Last year Dr. Shelley Payne, professor in molecular genetics and microbiology, selected “Ship Fever,” Andrea Barrett’s National Book Award-winning collection of short stories. The title story is about Irish immigrants traveling to North America after the Great Potato Famine. She found that the book drew several students who were immigrants themselves and could compare their own experiences to those of the characters in the story.

“It’s interesting for me to see where the students will take the discussion,” says Payne. “One of the students talked to her mother and learned that her great-grandmother had been one of the Irish immigrants and had experienced many of the same hardships characterized in the book. Reading the story and talking about it gave her an entirely different view of her great-grandmother.”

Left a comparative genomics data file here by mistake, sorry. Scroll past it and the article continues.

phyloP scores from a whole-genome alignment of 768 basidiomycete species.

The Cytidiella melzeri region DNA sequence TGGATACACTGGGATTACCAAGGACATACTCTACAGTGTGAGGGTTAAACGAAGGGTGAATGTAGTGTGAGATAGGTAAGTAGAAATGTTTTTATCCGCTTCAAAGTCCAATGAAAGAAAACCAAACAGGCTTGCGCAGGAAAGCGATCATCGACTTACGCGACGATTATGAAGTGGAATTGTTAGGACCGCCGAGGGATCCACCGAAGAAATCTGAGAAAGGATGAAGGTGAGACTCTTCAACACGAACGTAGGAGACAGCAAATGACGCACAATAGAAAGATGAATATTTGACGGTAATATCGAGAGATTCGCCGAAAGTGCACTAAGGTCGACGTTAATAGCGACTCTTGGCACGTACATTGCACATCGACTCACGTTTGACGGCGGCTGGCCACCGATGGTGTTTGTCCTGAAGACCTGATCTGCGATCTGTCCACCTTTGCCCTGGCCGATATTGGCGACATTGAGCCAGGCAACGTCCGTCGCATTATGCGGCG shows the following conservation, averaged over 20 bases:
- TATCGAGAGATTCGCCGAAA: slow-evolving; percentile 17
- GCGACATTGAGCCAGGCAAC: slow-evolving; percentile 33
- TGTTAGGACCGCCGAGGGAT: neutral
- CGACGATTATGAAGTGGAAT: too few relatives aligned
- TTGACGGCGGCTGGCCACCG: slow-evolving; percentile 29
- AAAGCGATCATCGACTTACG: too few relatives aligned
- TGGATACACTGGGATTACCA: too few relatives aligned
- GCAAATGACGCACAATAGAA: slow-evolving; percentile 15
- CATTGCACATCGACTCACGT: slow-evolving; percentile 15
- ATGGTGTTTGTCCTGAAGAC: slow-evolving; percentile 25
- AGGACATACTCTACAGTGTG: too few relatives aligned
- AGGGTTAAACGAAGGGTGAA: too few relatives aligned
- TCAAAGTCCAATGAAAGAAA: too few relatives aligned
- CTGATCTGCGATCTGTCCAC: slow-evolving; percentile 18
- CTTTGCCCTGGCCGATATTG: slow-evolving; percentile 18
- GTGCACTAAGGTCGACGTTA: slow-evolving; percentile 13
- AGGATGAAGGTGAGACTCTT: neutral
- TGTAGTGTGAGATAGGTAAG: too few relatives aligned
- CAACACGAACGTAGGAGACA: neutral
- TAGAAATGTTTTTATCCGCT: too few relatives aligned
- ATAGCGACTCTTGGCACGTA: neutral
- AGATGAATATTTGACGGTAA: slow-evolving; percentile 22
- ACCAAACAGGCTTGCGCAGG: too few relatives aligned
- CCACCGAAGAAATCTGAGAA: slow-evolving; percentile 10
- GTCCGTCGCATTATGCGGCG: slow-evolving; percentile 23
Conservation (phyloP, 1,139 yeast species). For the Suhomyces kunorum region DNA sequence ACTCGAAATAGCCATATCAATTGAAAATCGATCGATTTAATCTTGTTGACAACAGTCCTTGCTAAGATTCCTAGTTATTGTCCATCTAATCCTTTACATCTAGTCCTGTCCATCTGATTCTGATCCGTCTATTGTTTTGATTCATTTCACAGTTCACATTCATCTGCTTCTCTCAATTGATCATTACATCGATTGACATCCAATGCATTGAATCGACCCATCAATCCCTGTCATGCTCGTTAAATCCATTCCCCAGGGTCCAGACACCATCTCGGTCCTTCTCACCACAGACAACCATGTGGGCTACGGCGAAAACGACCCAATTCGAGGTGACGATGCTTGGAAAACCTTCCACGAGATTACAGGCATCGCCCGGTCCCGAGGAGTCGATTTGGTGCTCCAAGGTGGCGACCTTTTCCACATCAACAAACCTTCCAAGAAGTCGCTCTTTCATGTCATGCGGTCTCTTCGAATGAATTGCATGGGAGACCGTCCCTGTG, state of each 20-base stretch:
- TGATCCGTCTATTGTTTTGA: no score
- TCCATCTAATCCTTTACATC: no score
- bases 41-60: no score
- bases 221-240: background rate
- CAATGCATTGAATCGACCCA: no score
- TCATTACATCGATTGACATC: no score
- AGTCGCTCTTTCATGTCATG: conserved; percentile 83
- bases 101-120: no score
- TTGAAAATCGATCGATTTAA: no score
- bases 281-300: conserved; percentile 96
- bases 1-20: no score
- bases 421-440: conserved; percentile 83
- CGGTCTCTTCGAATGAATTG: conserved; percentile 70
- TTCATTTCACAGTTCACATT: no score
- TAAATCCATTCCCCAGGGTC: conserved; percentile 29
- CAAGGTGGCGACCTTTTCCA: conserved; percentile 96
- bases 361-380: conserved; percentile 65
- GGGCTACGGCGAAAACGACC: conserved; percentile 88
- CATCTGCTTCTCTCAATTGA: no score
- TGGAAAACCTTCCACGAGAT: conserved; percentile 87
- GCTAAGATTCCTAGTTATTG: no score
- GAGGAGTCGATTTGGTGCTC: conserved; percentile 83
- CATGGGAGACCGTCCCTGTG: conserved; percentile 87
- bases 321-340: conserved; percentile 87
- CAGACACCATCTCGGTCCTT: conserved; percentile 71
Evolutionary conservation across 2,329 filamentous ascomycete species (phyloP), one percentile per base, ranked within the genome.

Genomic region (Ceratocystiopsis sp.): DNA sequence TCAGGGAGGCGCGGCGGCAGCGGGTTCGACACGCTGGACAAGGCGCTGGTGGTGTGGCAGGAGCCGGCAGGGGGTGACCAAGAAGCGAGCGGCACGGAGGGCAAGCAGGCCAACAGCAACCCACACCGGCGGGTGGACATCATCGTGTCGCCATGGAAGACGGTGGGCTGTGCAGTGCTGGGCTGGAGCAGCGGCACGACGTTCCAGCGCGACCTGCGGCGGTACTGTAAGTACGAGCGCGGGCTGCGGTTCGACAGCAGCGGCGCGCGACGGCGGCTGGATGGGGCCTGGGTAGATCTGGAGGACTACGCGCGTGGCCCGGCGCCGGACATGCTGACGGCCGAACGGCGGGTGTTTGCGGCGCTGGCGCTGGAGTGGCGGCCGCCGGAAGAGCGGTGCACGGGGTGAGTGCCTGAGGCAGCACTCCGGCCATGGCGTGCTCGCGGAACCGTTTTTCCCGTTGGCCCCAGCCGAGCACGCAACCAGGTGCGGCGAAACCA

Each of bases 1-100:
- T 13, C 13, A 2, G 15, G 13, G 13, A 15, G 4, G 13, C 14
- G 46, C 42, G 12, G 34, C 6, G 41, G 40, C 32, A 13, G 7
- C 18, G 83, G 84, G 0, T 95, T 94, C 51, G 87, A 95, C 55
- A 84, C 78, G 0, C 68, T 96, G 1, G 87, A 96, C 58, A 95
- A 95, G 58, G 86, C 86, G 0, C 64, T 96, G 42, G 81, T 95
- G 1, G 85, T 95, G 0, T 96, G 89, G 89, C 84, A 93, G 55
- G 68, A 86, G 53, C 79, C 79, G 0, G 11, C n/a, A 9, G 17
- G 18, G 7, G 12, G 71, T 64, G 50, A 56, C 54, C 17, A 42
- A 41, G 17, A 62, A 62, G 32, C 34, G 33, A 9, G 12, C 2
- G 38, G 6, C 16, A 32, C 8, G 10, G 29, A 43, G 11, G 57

I really enjoyed being able to discuss ideas and thoughts about the book in a relaxed setting where grades weren't a criterion of the meeting, past Reading Round-Up ParticipantThe selection of books is wide enough and the setting intimate enough that students can really choose something that resonates for them and openly talk about why it does.

This year Payne chose “The Year of Wonders,” a work of historical fiction by Geraldine Brooks. In this case, the book has resonance for Payne. The story of a community that chooses to quarantine itself after an epidemic outbreak in the 1600s, it relates to Payne’s research into bacterial pathogens, including those that cause cholera and dysentery. However, that alone is not what makes her recommend the book.

“‘Year of Wonders’ is also great storytelling,” says Payne. “The students will enjoy the writing, the characters and the plot.”